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Configure your program via environment variables, validated by pydantic.

Project description


Describe a configuration schema with dataclasses or pydantic and load values from the environment, in a static-typing-friendly way.



>>> os.environ["APP_HOSTS"] = '["",""]'
>>> os.environ["APP_TOKEN"] = "very secret"
from typing import Sequence
from pydantic import SecretStr
import umwelt

class MyConfig:
    hosts: Sequence[str]
    token: SecretStr
    replicas: int = 2

config =, prefix="app")
>>> dataclasses.is_dataclass(config)
>>> config.hosts
["", ""]
>>> config.token
>>> config.replicas


>>> os.environ["APP_DB_PORT"] = "32"
from __future__ import annotations  # for forward-references
from pydantic import UrlStr
import umwelt

class MyConfig:
    db: DbConfig
    host: UrlStr = ""

class DbConfig:
    port: int
    debug: bool = False

config =, prefix="app")
>>> config.db.port


$ pip install umwelt

Features expects one positional argument: the config class to fill. Umwelt will convert it into a dataclass if it's not one already. also accepts named arguments:

  • source (by default os.environ) is a Mapping[str, str] from which values are extracted.
  • prefix can be a string or a callable. As a string, it is prepended to the config field's name. As a callable, it receives the config field's name and its result is the source key name.
  • decoder is a callable expecting a type and a string, and returns a conversion of that string in that type, or in a type that pydantic can convert in that type. For example, when umwelt's default decoder is called with (List[Set[int]], "[[1]]"), it simply decodes the string from JSON and hence returns a list of lists, which pydantic properly converts into a list of sets.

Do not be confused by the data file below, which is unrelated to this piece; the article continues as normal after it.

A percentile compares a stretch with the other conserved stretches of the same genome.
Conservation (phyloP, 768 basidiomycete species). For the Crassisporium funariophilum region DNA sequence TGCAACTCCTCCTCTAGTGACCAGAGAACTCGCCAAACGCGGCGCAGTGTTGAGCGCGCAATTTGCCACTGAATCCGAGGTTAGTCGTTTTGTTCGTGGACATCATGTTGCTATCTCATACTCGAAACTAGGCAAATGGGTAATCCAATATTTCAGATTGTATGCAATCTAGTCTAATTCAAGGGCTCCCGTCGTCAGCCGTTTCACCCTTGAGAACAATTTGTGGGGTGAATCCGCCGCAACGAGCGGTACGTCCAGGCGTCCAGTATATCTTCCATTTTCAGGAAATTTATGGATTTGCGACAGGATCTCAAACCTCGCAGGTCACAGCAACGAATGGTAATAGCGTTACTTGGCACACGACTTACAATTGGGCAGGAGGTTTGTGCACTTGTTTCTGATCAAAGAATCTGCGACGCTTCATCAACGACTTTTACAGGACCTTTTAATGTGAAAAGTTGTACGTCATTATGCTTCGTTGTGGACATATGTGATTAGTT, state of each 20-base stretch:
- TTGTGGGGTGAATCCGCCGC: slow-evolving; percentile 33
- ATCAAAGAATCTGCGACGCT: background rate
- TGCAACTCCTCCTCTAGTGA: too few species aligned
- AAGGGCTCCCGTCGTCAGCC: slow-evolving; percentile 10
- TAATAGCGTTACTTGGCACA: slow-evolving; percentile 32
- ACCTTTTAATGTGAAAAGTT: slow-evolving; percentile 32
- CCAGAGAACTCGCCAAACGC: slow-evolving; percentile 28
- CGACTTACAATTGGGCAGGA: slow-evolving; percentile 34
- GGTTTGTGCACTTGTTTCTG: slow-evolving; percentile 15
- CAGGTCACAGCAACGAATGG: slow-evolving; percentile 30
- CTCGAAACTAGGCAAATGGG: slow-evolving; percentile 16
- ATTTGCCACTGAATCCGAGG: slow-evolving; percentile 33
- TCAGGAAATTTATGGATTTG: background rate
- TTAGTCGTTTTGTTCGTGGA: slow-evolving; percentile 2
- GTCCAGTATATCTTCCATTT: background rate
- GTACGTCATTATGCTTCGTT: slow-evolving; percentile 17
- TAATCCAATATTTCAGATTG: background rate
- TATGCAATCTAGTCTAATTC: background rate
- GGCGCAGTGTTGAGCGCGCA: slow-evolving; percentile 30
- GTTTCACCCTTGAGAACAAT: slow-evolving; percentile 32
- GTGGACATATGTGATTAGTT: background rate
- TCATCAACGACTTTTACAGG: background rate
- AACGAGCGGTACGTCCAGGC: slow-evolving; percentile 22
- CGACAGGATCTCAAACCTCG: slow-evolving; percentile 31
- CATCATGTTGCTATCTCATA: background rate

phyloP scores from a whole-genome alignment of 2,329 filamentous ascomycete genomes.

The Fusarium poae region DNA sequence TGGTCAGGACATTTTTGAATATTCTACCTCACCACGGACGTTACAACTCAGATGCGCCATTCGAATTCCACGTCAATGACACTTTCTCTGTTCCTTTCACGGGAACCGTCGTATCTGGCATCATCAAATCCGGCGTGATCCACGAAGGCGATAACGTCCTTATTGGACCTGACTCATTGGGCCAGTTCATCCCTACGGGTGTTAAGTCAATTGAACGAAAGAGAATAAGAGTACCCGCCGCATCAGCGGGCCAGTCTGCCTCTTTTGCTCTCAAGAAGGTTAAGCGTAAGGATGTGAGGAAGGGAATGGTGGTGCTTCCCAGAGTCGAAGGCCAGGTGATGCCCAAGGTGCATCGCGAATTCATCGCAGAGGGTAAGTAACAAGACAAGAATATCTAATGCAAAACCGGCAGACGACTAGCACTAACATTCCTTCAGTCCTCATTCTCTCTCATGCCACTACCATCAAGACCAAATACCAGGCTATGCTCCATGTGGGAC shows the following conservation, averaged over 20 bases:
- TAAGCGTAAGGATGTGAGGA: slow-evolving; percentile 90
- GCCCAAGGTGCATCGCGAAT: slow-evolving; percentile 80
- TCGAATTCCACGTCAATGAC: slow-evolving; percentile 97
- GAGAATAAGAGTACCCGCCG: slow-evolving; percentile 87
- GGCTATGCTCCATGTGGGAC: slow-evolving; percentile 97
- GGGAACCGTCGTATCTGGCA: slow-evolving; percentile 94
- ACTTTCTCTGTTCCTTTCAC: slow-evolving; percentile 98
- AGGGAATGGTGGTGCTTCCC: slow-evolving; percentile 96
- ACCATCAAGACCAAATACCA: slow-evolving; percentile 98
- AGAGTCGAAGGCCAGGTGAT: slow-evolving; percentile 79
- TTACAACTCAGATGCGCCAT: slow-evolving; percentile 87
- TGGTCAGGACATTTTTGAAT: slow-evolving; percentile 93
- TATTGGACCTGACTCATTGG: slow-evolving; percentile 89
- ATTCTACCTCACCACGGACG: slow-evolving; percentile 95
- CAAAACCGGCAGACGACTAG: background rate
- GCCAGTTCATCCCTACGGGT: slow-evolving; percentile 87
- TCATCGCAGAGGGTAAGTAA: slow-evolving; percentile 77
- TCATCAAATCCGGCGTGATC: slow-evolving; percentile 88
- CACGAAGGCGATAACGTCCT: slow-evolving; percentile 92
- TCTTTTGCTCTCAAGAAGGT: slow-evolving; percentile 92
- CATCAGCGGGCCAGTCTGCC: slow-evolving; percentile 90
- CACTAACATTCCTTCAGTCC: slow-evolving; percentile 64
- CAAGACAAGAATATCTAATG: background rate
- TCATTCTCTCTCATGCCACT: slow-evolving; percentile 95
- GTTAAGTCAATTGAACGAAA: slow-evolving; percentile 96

@umwelt.subconfig tags classes so that, when they appear as field annotations in another config class, doesn't instantiate them from a single source value, but rather from one source value per class field.


class Point:                              # no @subconfig
    def __init__(self, s: str):           # string input
        self.x, self.y = s.split(",", 1)  # arbitrary implementation

class MyConf:
    point: Point

conf =, source={"POINT": "1,2"})  # one source entry
conf.point  # <Point at 0x7f07b1d04750>

conf.point is an instance of Point, built by passing the input value "1,2" directly to Point.__new__. There is only one source key: POINT.

Now compare with @umwelt.subconfig:

class Point:
    x: int
    y: int

class MyConf:
    point: Point

conf =, source={"POINT_X": "1", "POINT_Y": "2"})
conf.point  # Point(x=1, y=2)

conf.point is still an instance of Point (Point has been made a dataclass by Umwelt, hence the automatic __str__ implementation). There are two source keys: POINT_X and POINT_Y, each corresponding to a field of the Point class.

Comparison with Ecological

I've used Ecological for a long time. Today, a large part of Ecological's codebase implements features already found in dataclasses and pydantic, which are more mature. I believe Ecological's design can be dramatically simplified and improved by enforcing a strict separation of concerns:

  • class scaffolding is the responsibility of dataclasses (which, compared to metaclasses, is simpler, more introspectable, and comes with helpers like asdict);
  • type coercion and validation is the responsibility of pydantic (which has more features, e.g. nested data types, JSON Schema, serialization, etc.);
  • mapping a pydantic schema (the configuration class) to a string-to-string dict (like os.environ) is the responsibility of Umwelt.

Some compatibility-breaking decisions prevent from doing this in Ecological:

  • Don't autoload configuration values, especially not at class definition time. Instead, offer just one function ( that loads the configuration when it is called.
  • Don't tie variable prefixes to configuration classes, as that doesn't play well with nested configurations.

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